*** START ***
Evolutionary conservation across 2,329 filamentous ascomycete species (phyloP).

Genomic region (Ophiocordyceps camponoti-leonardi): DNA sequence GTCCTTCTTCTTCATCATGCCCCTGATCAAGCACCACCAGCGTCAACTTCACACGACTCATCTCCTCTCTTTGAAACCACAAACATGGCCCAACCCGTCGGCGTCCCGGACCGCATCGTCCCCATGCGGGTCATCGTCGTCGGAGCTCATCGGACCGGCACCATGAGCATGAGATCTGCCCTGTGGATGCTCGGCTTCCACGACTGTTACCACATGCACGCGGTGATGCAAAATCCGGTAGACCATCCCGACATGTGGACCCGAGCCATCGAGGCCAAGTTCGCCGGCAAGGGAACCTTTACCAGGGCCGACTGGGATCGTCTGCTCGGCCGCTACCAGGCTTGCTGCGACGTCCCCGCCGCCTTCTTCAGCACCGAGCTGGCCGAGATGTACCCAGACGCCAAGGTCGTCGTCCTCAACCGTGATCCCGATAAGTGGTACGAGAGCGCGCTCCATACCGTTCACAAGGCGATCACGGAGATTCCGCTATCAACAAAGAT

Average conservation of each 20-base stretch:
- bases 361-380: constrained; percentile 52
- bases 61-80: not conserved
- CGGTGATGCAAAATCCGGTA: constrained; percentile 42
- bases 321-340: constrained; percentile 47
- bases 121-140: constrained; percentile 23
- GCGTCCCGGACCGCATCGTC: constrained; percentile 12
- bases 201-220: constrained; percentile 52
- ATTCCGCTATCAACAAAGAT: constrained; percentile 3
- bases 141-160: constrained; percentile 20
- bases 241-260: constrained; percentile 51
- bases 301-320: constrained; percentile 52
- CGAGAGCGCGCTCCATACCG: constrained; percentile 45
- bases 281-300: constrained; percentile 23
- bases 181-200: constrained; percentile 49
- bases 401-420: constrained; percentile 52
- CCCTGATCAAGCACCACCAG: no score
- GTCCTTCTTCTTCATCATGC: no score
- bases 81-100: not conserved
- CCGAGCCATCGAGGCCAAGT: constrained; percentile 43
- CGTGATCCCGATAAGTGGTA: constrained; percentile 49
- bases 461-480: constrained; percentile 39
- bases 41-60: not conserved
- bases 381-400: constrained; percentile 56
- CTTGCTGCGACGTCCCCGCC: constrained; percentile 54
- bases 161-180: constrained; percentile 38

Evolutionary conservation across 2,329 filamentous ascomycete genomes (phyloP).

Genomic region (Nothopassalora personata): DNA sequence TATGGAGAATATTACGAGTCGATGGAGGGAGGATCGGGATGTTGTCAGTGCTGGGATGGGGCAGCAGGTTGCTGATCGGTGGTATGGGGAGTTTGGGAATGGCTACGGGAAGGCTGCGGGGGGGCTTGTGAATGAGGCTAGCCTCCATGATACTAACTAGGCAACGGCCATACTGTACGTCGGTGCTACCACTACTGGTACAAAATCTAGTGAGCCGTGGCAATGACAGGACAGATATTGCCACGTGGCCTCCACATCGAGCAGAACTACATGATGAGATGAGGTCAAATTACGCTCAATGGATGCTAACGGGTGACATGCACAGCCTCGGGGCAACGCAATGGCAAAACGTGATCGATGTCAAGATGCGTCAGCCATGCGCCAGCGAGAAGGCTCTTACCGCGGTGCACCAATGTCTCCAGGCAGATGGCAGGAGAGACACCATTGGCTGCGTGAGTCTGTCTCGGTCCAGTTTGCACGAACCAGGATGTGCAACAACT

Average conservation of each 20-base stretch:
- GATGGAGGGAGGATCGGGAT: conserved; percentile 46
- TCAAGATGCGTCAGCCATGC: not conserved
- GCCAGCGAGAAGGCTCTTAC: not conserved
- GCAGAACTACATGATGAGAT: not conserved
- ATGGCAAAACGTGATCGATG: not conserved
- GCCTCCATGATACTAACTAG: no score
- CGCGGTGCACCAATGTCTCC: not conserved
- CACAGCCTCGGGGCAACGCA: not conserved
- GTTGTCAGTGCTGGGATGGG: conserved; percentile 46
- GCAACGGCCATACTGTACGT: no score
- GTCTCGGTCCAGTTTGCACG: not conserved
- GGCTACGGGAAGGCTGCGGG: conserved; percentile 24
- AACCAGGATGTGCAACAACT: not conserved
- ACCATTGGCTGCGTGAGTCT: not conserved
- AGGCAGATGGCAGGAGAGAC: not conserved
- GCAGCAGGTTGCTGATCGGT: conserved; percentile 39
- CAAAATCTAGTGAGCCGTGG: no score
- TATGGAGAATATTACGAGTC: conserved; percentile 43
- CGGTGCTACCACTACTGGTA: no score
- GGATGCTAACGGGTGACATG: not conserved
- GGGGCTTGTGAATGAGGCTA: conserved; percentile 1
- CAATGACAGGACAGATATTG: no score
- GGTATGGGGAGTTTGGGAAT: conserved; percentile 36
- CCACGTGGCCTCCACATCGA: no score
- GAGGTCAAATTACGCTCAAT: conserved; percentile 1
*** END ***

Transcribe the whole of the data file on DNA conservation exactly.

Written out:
Evolutionary conservation across 2,329 filamentous ascomycete species (phyloP).

Genomic region (Ophiocordyceps camponoti-leonardi): DNA sequence GTCCTTCTTCTTCATCATGCCCCTGATCAAGCACCACCAGCGTCAACTTCACACGACTCATCTCCTCTCTTTGAAACCACAAACATGGCCCAACCCGTCGGCGTCCCGGACCGCATCGTCCCCATGCGGGTCATCGTCGTCGGAGCTCATCGGACCGGCACCATGAGCATGAGATCTGCCCTGTGGATGCTCGGCTTCCACGACTGTTACCACATGCACGCGGTGATGCAAAATCCGGTAGACCATCCCGACATGTGGACCCGAGCCATCGAGGCCAAGTTCGCCGGCAAGGGAACCTTTACCAGGGCCGACTGGGATCGTCTGCTCGGCCGCTACCAGGCTTGCTGCGACGTCCCCGCCGCCTTCTTCAGCACCGAGCTGGCCGAGATGTACCCAGACGCCAAGGTCGTCGTCCTCAACCGTGATCCCGATAAGTGGTACGAGAGCGCGCTCCATACCGTTCACAAGGCGATCACGGAGATTCCGCTATCAACAAAGAT

Average conservation of each 20-base stretch:
- bases 361-380: constrained; percentile 52
- bases 61-80: not conserved
- CGGTGATGCAAAATCCGGTA: constrained; percentile 42
- bases 321-340: constrained; percentile 47
- bases 121-140: constrained; percentile 23
- GCGTCCCGGACCGCATCGTC: constrained; percentile 12
- bases 201-220: constrained; percentile 52
- ATTCCGCTATCAACAAAGAT: constrained; percentile 3
- bases 141-160: constrained; percentile 20
- bases 241-260: constrained; percentile 51
- bases 301-320: constrained; percentile 52
- CGAGAGCGCGCTCCATACCG: constrained; percentile 45
- bases 281-300: constrained; percentile 23
- bases 181-200: constrained; percentile 49
- bases 401-420: constrained; percentile 52
- CCCTGATCAAGCACCACCAG: no score
- GTCCTTCTTCTTCATCATGC: no score
- bases 81-100: not conserved
- CCGAGCCATCGAGGCCAAGT: constrained; percentile 43
- CGTGATCCCGATAAGTGGTA: constrained; percentile 49
- bases 461-480: constrained; percentile 39
- bases 41-60: not conserved
- bases 381-400: constrained; percentile 56
- CTTGCTGCGACGTCCCCGCC: constrained; percentile 54
- bases 161-180: constrained; percentile 38

Evolutionary conservation across 2,329 filamentous ascomycete genomes (phyloP).

Genomic region (Nothopassalora personata): DNA sequence TATGGAGAATATTACGAGTCGATGGAGGGAGGATCGGGATGTTGTCAGTGCTGGGATGGGGCAGCAGGTTGCTGATCGGTGGTATGGGGAGTTTGGGAATGGCTACGGGAAGGCTGCGGGGGGGCTTGTGAATGAGGCTAGCCTCCATGATACTAACTAGGCAACGGCCATACTGTACGTCGGTGCTACCACTACTGGTACAAAATCTAGTGAGCCGTGGCAATGACAGGACAGATATTGCCACGTGGCCTCCACATCGAGCAGAACTACATGATGAGATGAGGTCAAATTACGCTCAATGGATGCTAACGGGTGACATGCACAGCCTCGGGGCAACGCAATGGCAAAACGTGATCGATGTCAAGATGCGTCAGCCATGCGCCAGCGAGAAGGCTCTTACCGCGGTGCACCAATGTCTCCAGGCAGATGGCAGGAGAGACACCATTGGCTGCGTGAGTCTGTCTCGGTCCAGTTTGCACGAACCAGGATGTGCAACAACT

Average conservation of each 20-base stretch:
- GATGGAGGGAGGATCGGGAT: conserved; percentile 46
- TCAAGATGCGTCAGCCATGC: not conserved
- GCCAGCGAGAAGGCTCTTAC: not conserved
- GCAGAACTACATGATGAGAT: not conserved
- ATGGCAAAACGTGATCGATG: not conserved
- GCCTCCATGATACTAACTAG: no score
- CGCGGTGCACCAATGTCTCC: not conserved
- CACAGCCTCGGGGCAACGCA: not conserved
- GTTGTCAGTGCTGGGATGGG: conserved; percentile 46
- GCAACGGCCATACTGTACGT: no score
- GTCTCGGTCCAGTTTGCACG: not conserved
- GGCTACGGGAAGGCTGCGGG: conserved; percentile 24
- AACCAGGATGTGCAACAACT: not conserved
- ACCATTGGCTGCGTGAGTCT: not conserved
- AGGCAGATGGCAGGAGAGAC: not conserved
- GCAGCAGGTTGCTGATCGGT: conserved; percentile 39
- CAAAATCTAGTGAGCCGTGG: no score
- TATGGAGAATATTACGAGTC: conserved; percentile 43
- CGGTGCTACCACTACTGGTA: no score
- GGATGCTAACGGGTGACATG: not conserved
- GGGGCTTGTGAATGAGGCTA: conserved; percentile 1
- CAATGACAGGACAGATATTG: no score
- GGTATGGGGAGTTTGGGAAT: conserved; percentile 36
- CCACGTGGCCTCCACATCGA: no score
- GAGGTCAAATTACGCTCAAT: conserved; percentile 1